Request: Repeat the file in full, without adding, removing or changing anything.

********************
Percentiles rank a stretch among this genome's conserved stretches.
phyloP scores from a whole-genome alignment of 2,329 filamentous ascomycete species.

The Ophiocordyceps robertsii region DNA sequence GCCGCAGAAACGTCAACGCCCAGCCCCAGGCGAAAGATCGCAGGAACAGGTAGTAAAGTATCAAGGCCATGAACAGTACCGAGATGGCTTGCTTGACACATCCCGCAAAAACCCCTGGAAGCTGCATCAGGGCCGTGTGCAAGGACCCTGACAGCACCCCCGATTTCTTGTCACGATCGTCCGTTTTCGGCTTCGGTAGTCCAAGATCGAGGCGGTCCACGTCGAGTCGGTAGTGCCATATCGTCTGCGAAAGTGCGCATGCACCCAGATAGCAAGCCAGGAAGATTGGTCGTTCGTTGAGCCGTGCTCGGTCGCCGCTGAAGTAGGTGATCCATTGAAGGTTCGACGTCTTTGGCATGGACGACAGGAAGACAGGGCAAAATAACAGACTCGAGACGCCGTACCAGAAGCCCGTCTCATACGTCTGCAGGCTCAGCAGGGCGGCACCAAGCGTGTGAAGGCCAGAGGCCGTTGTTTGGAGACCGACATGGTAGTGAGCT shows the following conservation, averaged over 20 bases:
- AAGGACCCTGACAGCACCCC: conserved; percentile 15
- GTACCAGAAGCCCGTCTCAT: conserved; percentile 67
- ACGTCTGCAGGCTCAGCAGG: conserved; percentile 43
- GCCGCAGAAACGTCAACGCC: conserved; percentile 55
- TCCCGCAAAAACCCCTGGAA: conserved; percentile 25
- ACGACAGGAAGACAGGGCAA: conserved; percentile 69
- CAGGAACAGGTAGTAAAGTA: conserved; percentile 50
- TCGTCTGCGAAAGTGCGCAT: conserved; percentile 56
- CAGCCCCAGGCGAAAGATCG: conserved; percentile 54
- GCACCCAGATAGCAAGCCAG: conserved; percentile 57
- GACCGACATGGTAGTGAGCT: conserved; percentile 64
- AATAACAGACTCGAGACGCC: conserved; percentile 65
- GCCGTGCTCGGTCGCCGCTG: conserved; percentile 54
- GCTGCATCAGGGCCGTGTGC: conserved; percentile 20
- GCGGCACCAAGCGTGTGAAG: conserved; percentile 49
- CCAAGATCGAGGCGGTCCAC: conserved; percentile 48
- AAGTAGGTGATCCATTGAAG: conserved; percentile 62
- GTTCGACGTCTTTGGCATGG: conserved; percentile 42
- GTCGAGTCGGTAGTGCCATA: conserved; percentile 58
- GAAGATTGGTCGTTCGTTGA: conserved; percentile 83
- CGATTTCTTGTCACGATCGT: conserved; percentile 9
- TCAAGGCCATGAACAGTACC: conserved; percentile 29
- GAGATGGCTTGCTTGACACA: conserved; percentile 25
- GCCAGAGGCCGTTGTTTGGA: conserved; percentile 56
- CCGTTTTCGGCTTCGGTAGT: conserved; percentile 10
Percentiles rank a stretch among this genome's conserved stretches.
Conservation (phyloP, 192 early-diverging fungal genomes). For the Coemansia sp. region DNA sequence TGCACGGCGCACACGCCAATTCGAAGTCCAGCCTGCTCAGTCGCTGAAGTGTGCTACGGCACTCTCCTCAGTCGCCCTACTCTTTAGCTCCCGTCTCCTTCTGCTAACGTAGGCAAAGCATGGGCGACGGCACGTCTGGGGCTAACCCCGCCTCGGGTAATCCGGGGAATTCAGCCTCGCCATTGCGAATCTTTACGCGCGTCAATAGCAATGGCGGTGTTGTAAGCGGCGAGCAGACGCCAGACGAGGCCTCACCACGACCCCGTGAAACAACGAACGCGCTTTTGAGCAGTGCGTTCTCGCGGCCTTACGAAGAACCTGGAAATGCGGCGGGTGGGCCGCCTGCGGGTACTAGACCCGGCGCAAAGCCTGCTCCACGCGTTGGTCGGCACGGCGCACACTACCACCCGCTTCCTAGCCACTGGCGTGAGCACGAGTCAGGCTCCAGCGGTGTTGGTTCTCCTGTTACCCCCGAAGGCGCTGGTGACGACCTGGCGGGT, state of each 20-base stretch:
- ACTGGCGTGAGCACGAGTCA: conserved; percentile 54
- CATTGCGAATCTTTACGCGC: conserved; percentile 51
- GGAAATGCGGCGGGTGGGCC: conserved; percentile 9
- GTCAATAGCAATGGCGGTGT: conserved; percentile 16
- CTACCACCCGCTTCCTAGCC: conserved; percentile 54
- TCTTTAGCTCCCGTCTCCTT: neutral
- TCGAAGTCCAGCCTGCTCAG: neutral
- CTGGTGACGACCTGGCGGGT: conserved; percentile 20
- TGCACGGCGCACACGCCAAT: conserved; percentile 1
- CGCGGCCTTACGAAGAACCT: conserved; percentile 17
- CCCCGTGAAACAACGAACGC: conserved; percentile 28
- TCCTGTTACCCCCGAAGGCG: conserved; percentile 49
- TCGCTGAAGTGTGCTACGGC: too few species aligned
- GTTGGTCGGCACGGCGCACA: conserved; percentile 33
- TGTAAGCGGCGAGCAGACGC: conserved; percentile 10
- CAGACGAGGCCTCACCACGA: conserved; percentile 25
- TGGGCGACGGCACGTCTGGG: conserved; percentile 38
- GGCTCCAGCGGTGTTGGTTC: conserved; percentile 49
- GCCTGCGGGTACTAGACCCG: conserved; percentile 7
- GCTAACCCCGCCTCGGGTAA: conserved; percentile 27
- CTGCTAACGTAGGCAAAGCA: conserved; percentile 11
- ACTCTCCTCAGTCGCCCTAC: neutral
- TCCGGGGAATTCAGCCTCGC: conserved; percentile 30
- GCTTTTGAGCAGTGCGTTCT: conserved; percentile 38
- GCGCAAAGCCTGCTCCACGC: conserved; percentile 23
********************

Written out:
Percentiles rank a stretch among this genome's conserved stretches.
phyloP scores from a whole-genome alignment of 2,329 filamentous ascomycete species.

The Ophiocordyceps robertsii region DNA sequence GCCGCAGAAACGTCAACGCCCAGCCCCAGGCGAAAGATCGCAGGAACAGGTAGTAAAGTATCAAGGCCATGAACAGTACCGAGATGGCTTGCTTGACACATCCCGCAAAAACCCCTGGAAGCTGCATCAGGGCCGTGTGCAAGGACCCTGACAGCACCCCCGATTTCTTGTCACGATCGTCCGTTTTCGGCTTCGGTAGTCCAAGATCGAGGCGGTCCACGTCGAGTCGGTAGTGCCATATCGTCTGCGAAAGTGCGCATGCACCCAGATAGCAAGCCAGGAAGATTGGTCGTTCGTTGAGCCGTGCTCGGTCGCCGCTGAAGTAGGTGATCCATTGAAGGTTCGACGTCTTTGGCATGGACGACAGGAAGACAGGGCAAAATAACAGACTCGAGACGCCGTACCAGAAGCCCGTCTCATACGTCTGCAGGCTCAGCAGGGCGGCACCAAGCGTGTGAAGGCCAGAGGCCGTTGTTTGGAGACCGACATGGTAGTGAGCT shows the following conservation, averaged over 20 bases:
- AAGGACCCTGACAGCACCCC: conserved; percentile 15
- GTACCAGAAGCCCGTCTCAT: conserved; percentile 67
- ACGTCTGCAGGCTCAGCAGG: conserved; percentile 43
- GCCGCAGAAACGTCAACGCC: conserved; percentile 55
- TCCCGCAAAAACCCCTGGAA: conserved; percentile 25
- ACGACAGGAAGACAGGGCAA: conserved; percentile 69
- CAGGAACAGGTAGTAAAGTA: conserved; percentile 50
- TCGTCTGCGAAAGTGCGCAT: conserved; percentile 56
- CAGCCCCAGGCGAAAGATCG: conserved; percentile 54
- GCACCCAGATAGCAAGCCAG: conserved; percentile 57
- GACCGACATGGTAGTGAGCT: conserved; percentile 64
- AATAACAGACTCGAGACGCC: conserved; percentile 65
- GCCGTGCTCGGTCGCCGCTG: conserved; percentile 54
- GCTGCATCAGGGCCGTGTGC: conserved; percentile 20
- GCGGCACCAAGCGTGTGAAG: conserved; percentile 49
- CCAAGATCGAGGCGGTCCAC: conserved; percentile 48
- AAGTAGGTGATCCATTGAAG: conserved; percentile 62
- GTTCGACGTCTTTGGCATGG: conserved; percentile 42
- GTCGAGTCGGTAGTGCCATA: conserved; percentile 58
- GAAGATTGGTCGTTCGTTGA: conserved; percentile 83
- CGATTTCTTGTCACGATCGT: conserved; percentile 9
- TCAAGGCCATGAACAGTACC: conserved; percentile 29
- GAGATGGCTTGCTTGACACA: conserved; percentile 25
- GCCAGAGGCCGTTGTTTGGA: conserved; percentile 56
- CCGTTTTCGGCTTCGGTAGT: conserved; percentile 10
Percentiles rank a stretch among this genome's conserved stretches.
Conservation (phyloP, 192 early-diverging fungal genomes). For the Coemansia sp. region DNA sequence TGCACGGCGCACACGCCAATTCGAAGTCCAGCCTGCTCAGTCGCTGAAGTGTGCTACGGCACTCTCCTCAGTCGCCCTACTCTTTAGCTCCCGTCTCCTTCTGCTAACGTAGGCAAAGCATGGGCGACGGCACGTCTGGGGCTAACCCCGCCTCGGGTAATCCGGGGAATTCAGCCTCGCCATTGCGAATCTTTACGCGCGTCAATAGCAATGGCGGTGTTGTAAGCGGCGAGCAGACGCCAGACGAGGCCTCACCACGACCCCGTGAAACAACGAACGCGCTTTTGAGCAGTGCGTTCTCGCGGCCTTACGAAGAACCTGGAAATGCGGCGGGTGGGCCGCCTGCGGGTACTAGACCCGGCGCAAAGCCTGCTCCACGCGTTGGTCGGCACGGCGCACACTACCACCCGCTTCCTAGCCACTGGCGTGAGCACGAGTCAGGCTCCAGCGGTGTTGGTTCTCCTGTTACCCCCGAAGGCGCTGGTGACGACCTGGCGGGT, state of each 20-base stretch:
- ACTGGCGTGAGCACGAGTCA: conserved; percentile 54
- CATTGCGAATCTTTACGCGC: conserved; percentile 51
- GGAAATGCGGCGGGTGGGCC: conserved; percentile 9
- GTCAATAGCAATGGCGGTGT: conserved; percentile 16
- CTACCACCCGCTTCCTAGCC: conserved; percentile 54
- TCTTTAGCTCCCGTCTCCTT: neutral
- TCGAAGTCCAGCCTGCTCAG: neutral
- CTGGTGACGACCTGGCGGGT: conserved; percentile 20
- TGCACGGCGCACACGCCAAT: conserved; percentile 1
- CGCGGCCTTACGAAGAACCT: conserved; percentile 17
- CCCCGTGAAACAACGAACGC: conserved; percentile 28
- TCCTGTTACCCCCGAAGGCG: conserved; percentile 49
- TCGCTGAAGTGTGCTACGGC: too few species aligned
- GTTGGTCGGCACGGCGCACA: conserved; percentile 33
- TGTAAGCGGCGAGCAGACGC: conserved; percentile 10
- CAGACGAGGCCTCACCACGA: conserved; percentile 25
- TGGGCGACGGCACGTCTGGG: conserved; percentile 38
- GGCTCCAGCGGTGTTGGTTC: conserved; percentile 49
- GCCTGCGGGTACTAGACCCG: conserved; percentile 7
- GCTAACCCCGCCTCGGGTAA: conserved; percentile 27
- CTGCTAACGTAGGCAAAGCA: conserved; percentile 11
- ACTCTCCTCAGTCGCCCTAC: neutral
- TCCGGGGAATTCAGCCTCGC: conserved; percentile 30
- GCTTTTGAGCAGTGCGTTCT: conserved; percentile 38
- GCGCAAAGCCTGCTCCACGC: conserved; percentile 23